To read more from Taylor, visit HIS BLOG.

Cover image: Detail of Abinadi Appearing Before King Noah by Arnold Friberg. Image via

God’s covenants dominate Mosiah 11-17.

For starters, we have in King Noah failed covenantal kingship. God revealed in the law of Moses what He expects from covenantal leaders in Deuteronomy 17:14-20. I interpret these passages as a set of God decreed kingly dos and don’ts.  I’ll begin with the don’ts:

  1. Don’t acquire many horses (don’t raise a military) (see verse 16)
  2. Don’t return the people to Egypt (don’t return people to the house of bondage/apostasy) (see verse 16)
  3. Don’t acquire many wives (see verse 17)
  4. Don’t seek after silver and gold (see verse 17)

What should the king being doing with all of his time and influence?

  1. Have a copy of the scriptures (see verse 18)
  2. Read the scriptures every day (see verse 18)
  3. Teach the scriptures (see verse 19-20)
  4. Do not lift yourself up above your brethren (see verse 20)

(See more on this topic in my article “Deuteronomy 17:14-20 As Criteria for Book of Mormon Kingship“.)

Noah Was a Loser and a Failure on All Counts

That is one of the reason that God sent Abinadi to correct the wayward king. Kings set the example for the people. Kings lead the people. When a king or leader is righteous, the people tend to be righteous. When the king or leader is unrighteous the people tend to follow suit.

Abinadi also came to these errant Nephites to remind them of the covenantal instructions revealed to the children of Israel at Mount Sinai through Moses. What is significant is that King Noah abrogated his duties to preserve, read, and teach the law of Moses (the covenantal instructions). He instead placed that duty at the feet of his priests, who then tried to trap Abinadi by requiring him to interpret a passage of Isaiah 52:7-10.

How Beautiful Are God’s Servants

The theme of that Isaianic passage is that prophets speak of happiness and peace, not doom and gloom. Abinadi prophetically and appropriately corrected the priests understanding of this passage. Isaiah was not simply creating a rubric whereby we are to judge true prophets from false. That was exactly what the priests of Noah were trying to claim, that Isaiah must surely be a false prophet since he was preaching death and destruction, not glad tidings of peace.

Isaiah showed them, by later quoting from Isaiah 53, that the real meaning of Isaiah 52:7-10 is that those who preach of the salvation found in Jesus Christ—how beautiful upon the mountains are their feet. Abinadi fulfilled that very theme in Isaiah by preaching of Jesus Christ to King Noah’s court in Mosiah 13-16. In fact, it was Abinadi’s preaching of the condescension of Jesus Christ form heaven to bring us salvation, that Noah and his priests found Abinadi “worth” of death.

Significantly (though this is not from the assigned reading of this week’s Come Follow Me curriculum), the one other place in the Book of Mormon where Isaiah 52:7 is quoted is when Jesus Himself has His feet firmly planted in the new world among the Nephites teaching them of His works of salvation on their behalf (3 Nephi 20:40). Jesus is the fulfilment of “How beautiful upon the mountains are the feet of him that bringeth good tidings.” This was the core of Abinadi’s message.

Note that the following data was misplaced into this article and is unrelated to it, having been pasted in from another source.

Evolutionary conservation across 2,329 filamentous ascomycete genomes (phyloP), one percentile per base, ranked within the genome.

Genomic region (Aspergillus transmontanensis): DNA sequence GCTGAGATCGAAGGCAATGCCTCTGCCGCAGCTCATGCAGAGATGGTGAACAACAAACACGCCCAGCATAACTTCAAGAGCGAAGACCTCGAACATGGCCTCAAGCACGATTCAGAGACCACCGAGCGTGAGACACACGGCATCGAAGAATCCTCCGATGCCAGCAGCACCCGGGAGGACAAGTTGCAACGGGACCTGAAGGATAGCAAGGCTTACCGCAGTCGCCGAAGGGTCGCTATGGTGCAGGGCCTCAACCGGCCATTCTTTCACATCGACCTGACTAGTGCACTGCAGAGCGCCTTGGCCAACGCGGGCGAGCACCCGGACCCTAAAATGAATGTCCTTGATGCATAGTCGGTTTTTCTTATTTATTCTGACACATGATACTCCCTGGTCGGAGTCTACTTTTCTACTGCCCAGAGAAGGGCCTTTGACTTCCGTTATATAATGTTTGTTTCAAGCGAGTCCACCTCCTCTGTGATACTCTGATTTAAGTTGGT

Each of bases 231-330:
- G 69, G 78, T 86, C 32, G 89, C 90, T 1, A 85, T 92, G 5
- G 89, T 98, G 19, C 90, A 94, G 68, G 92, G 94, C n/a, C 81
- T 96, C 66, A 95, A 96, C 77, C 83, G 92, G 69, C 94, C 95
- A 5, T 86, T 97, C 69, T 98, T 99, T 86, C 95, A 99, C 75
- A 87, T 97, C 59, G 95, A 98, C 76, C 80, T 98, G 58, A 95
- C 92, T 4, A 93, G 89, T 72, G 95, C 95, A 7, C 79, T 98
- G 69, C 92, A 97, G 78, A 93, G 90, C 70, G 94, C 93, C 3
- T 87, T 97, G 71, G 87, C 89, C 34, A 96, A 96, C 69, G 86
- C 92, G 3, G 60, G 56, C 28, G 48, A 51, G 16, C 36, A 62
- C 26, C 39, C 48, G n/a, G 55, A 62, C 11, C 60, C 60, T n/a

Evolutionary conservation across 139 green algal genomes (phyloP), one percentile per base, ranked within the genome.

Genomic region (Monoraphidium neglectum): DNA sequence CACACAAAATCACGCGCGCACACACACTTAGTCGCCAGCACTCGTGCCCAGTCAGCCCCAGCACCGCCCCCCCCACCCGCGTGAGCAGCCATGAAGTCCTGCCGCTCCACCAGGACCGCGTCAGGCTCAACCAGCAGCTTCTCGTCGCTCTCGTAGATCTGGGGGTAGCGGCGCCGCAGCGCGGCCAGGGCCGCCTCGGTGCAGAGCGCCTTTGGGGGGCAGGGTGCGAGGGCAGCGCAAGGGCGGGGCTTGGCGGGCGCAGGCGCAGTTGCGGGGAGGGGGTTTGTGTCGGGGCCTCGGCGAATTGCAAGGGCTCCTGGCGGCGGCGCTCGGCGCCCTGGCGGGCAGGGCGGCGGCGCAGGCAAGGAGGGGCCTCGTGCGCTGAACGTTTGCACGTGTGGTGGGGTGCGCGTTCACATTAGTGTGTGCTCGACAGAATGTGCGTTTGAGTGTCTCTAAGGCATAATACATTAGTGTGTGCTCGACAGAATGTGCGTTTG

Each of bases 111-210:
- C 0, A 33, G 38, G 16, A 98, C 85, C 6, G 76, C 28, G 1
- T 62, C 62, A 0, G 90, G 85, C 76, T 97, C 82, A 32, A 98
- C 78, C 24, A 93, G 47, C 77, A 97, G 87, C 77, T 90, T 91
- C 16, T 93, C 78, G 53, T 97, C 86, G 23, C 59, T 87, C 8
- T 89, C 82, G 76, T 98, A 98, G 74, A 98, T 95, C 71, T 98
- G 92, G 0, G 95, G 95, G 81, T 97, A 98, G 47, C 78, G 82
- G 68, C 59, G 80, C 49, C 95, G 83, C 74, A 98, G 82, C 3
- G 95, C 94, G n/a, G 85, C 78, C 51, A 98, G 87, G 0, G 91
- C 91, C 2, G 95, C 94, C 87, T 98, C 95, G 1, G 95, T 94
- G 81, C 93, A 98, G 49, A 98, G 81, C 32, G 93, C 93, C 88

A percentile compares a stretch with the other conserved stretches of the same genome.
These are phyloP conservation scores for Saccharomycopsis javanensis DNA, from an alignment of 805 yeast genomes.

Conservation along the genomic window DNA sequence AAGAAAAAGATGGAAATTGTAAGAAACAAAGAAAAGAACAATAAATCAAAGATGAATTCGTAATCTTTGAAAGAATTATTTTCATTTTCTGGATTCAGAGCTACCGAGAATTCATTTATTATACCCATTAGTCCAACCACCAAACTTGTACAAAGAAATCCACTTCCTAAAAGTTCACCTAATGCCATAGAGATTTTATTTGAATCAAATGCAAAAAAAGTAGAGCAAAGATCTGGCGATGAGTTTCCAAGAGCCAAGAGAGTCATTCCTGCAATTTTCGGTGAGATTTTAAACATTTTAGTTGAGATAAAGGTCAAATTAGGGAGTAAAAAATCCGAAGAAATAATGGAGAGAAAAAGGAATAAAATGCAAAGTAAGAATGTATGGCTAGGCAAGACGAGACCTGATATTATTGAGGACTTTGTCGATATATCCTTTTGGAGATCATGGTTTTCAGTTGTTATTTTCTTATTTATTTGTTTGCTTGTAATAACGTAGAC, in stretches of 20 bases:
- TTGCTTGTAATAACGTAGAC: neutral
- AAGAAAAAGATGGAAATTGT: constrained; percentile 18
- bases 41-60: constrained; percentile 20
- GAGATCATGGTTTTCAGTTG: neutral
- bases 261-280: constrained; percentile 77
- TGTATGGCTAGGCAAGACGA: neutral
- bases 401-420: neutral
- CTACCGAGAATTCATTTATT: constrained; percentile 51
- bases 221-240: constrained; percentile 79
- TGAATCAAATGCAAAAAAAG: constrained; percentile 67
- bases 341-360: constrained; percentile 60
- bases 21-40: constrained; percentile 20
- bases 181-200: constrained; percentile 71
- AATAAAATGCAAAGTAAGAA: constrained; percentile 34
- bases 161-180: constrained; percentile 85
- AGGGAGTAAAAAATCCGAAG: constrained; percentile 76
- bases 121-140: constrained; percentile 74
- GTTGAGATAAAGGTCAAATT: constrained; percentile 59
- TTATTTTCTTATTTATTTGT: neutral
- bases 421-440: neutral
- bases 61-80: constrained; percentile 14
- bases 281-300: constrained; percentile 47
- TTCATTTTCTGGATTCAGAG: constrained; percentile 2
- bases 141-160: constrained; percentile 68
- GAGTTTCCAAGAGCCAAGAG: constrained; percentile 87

Abinadi Taught the Covenantal Instructions of Mount Sinai

In addition to preaching directly about Jesus Christ, Abinadi further reinforced the covenantal instructions God has established for His people at Sinai. The Ten Commandments represent the core of God’s covenantal expectations of His people. Notice that Abinadi queried the priests if they were instructing on these laws. They claimed they were, but obviously they were not living the law of the covenant path “If ye teach the law of Moses way do ye not keep it?” (Mosiah 12:29). And further, Abinadi said, “I know if ye keep the commandments of God ye shall be saved; yea, if ye keep the commandments which the Lord delivered unto Moses in the mount of Sinai” (Mosiah 12:33).

Abinadi then reinforced their covenantal responsibilities by reiterating the covenantal stipulations first revealed to Moses—the Ten Commandments. The priests knew that they had entirely broken God’s covenants, had stepped far off the covenant path, and were leading the people off the covenant path. They were so angry at being told the truth, they sought to kill Abinadi right then and there.

And it what is literary and divine beauty and justice Abinadi commanded them not to touch him. “The people of king Noah durst not lay their hands on him, for the Spirit of the Lord was upon him; and his face shone with exceeding luster, even as Moses’ did while in the mount of Sinai, while speaking the Lord” (Mosiah 13:5). The very prophet these priests claimed to revere was now visually and symbolically before them as they heard the very words Moses revealed, as Abinadi continued to recite the Ten Commandments.

Abinadi’s message condemned the King Noah and his priests to the very same fate that they unrighteously meted out again Abinadi—death.

The Power of One Individual

Abinadi was one man. His message sunk deep into the heart of one man, Alma, who repented and started a religious movement. Because of these two witnesses, we have the Book of Mormon today. Without Abinadi, there would be no Alma the Elder, no Alma the Younger and quite possible no church in Book of Mormon times and no Book of Mormon in our times.

One man stood for living and teaching the covenant path. That man was Abinadi. A solitary servant of the Lord to be praised throughout the ages.